Common Stocks and Uncommon Profits - 15 Investment Secrets to Help Make You Rich

The Legacy of One of the Greatest Investors of All Time

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Philip Fisher (1907-2004) was one of the greatest investment minds in history. Working from a modest office on the West Coast in the aftermath of the Great Depression, he developed a buy-and-hold value and growth model for investments that has been considered on par with Benjamin Graham’s The Intelligent Investor by no less a giant as Warren Buffett. In addition to teaching at the Stanford School of Business, he authored several books including the watershed Common Stocks and Uncommon Profits.

It was this text that introduced the now-famous “scuttlebutt” approach that encouraged investors to develop a deep understanding of his or her investments by thoroughly analyzing the financial statements, interviewing managers, competitors, employees, vendors, and customers.

Philip Fisher was extremely successful at selecting a core portfolio of seven or eight stocks with above average potential at attractive prices. According to Andrew Kilpatrick in Of Permanent Value, “Fisher always said to think of the long-term and have low turnover in your portfolio. Fisher bought Motorola in 1955, back when mobile telecom signified radio systems for police cars. In the Investment course McDonald [the long-time resident value investor at Stanford] took in 1956, Fisher talked about Motorola as a ‘great growth company’ when Motorola’s market capitalization was $300 million. As a long-term investor, Fisher still owned Motorola 43 years later when he died in 2004.”

Going on, he said, “Fisher told McDonald’s class in 2000, ‘I believe strongly in diversification,’ and by that he meant seven or eight stocks – a concentrated portfolio in today’s parlance. Importantly, Fisher himself did the lion’s share of the investment research on companies owned by the clients of Fisher & Company, so that he had a high level of knowledge and conviction on each of the seven or eight companies … ‘I do not believe in over-diversifying … My basic theory is to know a few companies and know them really well – and be sure your diversification is real diversification.

Having Ford and General Motors is not diversification. Diversification means owning companies that do not sell into the same markets – companies with real differences.”

The Investment Secrets in Common Stocks and Uncommon Profits

In his book, Fisher laid out fifteen things that a successful investor should look for in his or her common stock investments. Here’s a rundown of what they are. (Do yourself a favor. Run out to your local store or navigate to your favorite online book retailer and pick up a copy of Common Stocks and Uncommon Profits – this basic summary of the book can’t possibly do justice to all of the excellent information in its pages.)

  1. Does the company have products or services with sufficient market potential to make possible a sizable increase in sales for at least several years?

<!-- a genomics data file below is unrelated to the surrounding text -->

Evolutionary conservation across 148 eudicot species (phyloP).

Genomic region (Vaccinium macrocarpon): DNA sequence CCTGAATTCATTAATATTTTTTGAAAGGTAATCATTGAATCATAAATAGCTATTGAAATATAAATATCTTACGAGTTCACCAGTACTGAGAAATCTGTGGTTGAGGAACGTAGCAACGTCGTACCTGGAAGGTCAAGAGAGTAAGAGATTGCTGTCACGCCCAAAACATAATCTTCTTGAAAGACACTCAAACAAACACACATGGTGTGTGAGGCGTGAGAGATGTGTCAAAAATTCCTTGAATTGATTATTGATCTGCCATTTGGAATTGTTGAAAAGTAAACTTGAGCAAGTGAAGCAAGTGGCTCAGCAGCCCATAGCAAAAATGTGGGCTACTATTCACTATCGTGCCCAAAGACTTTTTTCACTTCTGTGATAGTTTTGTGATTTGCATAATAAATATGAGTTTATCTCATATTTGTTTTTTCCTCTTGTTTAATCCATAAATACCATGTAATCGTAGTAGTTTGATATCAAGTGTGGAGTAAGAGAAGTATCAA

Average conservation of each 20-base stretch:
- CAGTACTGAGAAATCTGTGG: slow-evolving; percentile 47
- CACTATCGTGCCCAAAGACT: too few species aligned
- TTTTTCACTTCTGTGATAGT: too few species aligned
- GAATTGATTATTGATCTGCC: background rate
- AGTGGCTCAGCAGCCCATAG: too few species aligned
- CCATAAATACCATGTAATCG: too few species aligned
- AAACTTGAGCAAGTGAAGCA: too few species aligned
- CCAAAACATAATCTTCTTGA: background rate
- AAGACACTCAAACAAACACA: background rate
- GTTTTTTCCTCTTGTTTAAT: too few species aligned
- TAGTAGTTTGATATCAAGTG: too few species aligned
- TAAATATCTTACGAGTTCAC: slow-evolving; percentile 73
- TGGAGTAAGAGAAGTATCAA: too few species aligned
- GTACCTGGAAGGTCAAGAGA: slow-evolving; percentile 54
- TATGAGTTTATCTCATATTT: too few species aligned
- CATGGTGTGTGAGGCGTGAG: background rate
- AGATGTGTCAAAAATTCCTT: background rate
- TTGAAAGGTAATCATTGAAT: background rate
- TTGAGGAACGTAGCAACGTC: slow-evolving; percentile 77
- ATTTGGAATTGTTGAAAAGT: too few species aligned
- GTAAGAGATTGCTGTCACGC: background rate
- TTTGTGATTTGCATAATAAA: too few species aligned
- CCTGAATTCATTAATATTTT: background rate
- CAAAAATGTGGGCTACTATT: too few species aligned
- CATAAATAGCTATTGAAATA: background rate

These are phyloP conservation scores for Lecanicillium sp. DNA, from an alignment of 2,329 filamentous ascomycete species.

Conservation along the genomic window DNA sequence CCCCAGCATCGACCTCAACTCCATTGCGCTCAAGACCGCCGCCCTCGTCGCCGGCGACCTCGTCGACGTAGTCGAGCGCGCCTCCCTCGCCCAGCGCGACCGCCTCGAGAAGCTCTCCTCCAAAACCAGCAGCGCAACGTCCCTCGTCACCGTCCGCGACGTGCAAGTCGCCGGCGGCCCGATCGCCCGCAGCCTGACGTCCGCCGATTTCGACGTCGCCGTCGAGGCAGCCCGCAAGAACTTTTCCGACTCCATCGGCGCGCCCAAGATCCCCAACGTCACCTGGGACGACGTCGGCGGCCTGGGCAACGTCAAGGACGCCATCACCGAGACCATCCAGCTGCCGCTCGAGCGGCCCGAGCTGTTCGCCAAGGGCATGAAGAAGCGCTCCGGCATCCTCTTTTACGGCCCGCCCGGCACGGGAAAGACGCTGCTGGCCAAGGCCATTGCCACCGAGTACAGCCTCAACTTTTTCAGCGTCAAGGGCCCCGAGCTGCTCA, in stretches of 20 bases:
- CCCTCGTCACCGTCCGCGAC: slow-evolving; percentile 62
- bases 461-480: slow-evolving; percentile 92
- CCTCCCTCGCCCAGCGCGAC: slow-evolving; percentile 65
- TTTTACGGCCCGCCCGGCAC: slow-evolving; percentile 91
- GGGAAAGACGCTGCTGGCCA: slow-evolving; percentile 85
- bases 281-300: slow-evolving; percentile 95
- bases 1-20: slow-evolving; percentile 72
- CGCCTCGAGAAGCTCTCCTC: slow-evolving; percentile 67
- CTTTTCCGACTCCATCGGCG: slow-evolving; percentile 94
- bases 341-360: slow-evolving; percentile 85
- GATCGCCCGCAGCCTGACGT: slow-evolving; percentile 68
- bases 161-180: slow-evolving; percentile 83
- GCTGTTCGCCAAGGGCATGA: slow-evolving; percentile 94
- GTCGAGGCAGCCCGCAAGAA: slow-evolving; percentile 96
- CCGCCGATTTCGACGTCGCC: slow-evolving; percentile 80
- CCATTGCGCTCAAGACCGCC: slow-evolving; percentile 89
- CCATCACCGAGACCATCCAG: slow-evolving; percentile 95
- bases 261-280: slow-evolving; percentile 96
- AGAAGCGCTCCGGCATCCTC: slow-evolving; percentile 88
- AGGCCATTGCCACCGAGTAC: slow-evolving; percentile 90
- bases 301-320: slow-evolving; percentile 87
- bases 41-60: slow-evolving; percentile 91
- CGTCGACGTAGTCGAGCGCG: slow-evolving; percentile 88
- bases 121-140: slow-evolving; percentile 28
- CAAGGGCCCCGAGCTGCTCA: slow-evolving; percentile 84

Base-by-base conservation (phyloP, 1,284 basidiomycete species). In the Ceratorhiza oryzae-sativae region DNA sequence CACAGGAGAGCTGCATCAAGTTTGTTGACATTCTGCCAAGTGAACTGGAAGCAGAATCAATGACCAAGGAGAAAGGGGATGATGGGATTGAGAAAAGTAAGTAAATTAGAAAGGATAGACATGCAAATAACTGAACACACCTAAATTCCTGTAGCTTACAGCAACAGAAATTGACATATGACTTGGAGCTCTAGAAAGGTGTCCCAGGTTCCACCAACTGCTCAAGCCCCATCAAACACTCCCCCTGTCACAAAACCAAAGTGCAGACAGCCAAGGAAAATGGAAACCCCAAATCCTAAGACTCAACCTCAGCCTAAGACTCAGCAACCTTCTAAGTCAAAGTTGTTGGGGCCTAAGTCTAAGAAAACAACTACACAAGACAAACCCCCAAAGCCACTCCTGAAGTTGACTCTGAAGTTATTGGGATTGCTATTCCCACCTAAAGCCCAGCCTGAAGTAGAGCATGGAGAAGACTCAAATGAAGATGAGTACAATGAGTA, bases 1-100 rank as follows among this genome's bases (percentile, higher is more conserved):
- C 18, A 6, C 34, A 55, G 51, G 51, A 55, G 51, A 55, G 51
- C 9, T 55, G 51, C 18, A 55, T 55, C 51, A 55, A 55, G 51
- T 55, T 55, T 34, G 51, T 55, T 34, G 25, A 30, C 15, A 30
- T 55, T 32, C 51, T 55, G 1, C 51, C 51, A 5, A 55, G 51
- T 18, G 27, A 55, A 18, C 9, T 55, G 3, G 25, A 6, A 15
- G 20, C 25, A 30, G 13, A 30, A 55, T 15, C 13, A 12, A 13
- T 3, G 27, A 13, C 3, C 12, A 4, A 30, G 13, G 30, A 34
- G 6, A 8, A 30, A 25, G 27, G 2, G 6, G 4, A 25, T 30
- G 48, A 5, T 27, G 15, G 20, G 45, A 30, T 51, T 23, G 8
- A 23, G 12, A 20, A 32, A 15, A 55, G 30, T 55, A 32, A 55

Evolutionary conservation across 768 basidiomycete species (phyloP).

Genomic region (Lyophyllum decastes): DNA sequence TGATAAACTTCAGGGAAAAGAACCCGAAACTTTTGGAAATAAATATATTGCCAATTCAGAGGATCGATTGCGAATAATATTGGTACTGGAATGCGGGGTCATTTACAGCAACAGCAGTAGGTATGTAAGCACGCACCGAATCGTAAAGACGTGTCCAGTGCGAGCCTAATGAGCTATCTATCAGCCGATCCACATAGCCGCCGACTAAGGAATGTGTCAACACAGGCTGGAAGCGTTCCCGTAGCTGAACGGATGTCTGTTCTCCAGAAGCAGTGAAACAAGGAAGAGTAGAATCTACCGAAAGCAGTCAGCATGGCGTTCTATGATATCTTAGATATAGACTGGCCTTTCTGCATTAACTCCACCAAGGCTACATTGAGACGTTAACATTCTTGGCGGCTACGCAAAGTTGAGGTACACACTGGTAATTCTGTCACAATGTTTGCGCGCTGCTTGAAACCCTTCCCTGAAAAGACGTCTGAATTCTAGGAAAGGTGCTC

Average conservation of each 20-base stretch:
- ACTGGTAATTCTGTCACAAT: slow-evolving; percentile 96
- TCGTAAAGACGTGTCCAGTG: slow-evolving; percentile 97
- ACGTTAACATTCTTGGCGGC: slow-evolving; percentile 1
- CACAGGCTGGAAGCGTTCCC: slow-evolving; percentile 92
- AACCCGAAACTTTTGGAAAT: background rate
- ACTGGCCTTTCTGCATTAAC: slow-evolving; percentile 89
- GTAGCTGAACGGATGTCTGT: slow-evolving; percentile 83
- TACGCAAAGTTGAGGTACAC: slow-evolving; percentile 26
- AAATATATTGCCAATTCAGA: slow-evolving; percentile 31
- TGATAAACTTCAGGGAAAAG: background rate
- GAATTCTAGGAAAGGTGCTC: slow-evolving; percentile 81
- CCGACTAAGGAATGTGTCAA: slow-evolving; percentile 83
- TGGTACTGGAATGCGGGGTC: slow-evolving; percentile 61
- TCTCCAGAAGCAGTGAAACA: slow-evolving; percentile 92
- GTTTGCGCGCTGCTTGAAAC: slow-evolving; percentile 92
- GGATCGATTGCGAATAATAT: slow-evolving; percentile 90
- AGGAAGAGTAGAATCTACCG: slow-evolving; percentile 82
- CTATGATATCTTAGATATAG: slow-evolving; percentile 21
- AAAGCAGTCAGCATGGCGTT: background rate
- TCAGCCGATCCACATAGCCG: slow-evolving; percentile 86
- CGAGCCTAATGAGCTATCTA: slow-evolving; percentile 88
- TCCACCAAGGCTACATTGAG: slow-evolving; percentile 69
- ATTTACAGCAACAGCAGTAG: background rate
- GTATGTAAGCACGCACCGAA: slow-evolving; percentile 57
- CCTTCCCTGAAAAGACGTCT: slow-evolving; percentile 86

2. Does the company's management have a determination to continue to develop products or processes that will still further increase total sales potential when the growth potential of currently attractive product lines have largely been exploited?
  3. How effective are the company’s research and development efforts in relation to its size?
  4. Does the company have an above-average sales organization?
  5. Does the company have a worthwhile profit margin?
  1. What is the company doing to maintain or improve profit margins?
  2. Does the company have outstanding labor and personnel relations?
  3. Does the company have outstanding executive relations?
  4. Does the company have depth to its management?
  5. How good are the company’s cost analysis and accounting controls?
  6. Are there other aspects of the business somewhat peculiar to the industry involved that will give the investor important clues as to how the company will be in relation to its competition?
  7. Does the company have a short-range or long-range outlook in regard to profits?
  8. In the foreseeable future, will the growth of the company require sufficient financing so that the large number of shares then outstanding will largely cancel existing shareholders’ benefit from this anticipated growth?
  9. Does the management talk freely to investors about its affairs when things are going well and “clam up” when troubles or disappointments occur?
  1. Does the company have a management of unquestioned integrity?

Fisher's 5 "Don't" Rules When Buying Common Stock

  1. Don’t buy into promotional companies,
  2. Don’t ignore a good stock just because it is traded over-the-counter,
  3. Don’t buy a stock just because you like the tone of its annual report,
  4. Don’t assume that the high price at which a stock may be selling in relation to its earnings is necessarily an indication that further growth in those earnings has largely been already discounted in the price, and
  5. Don’t quibble over eighths and quarters.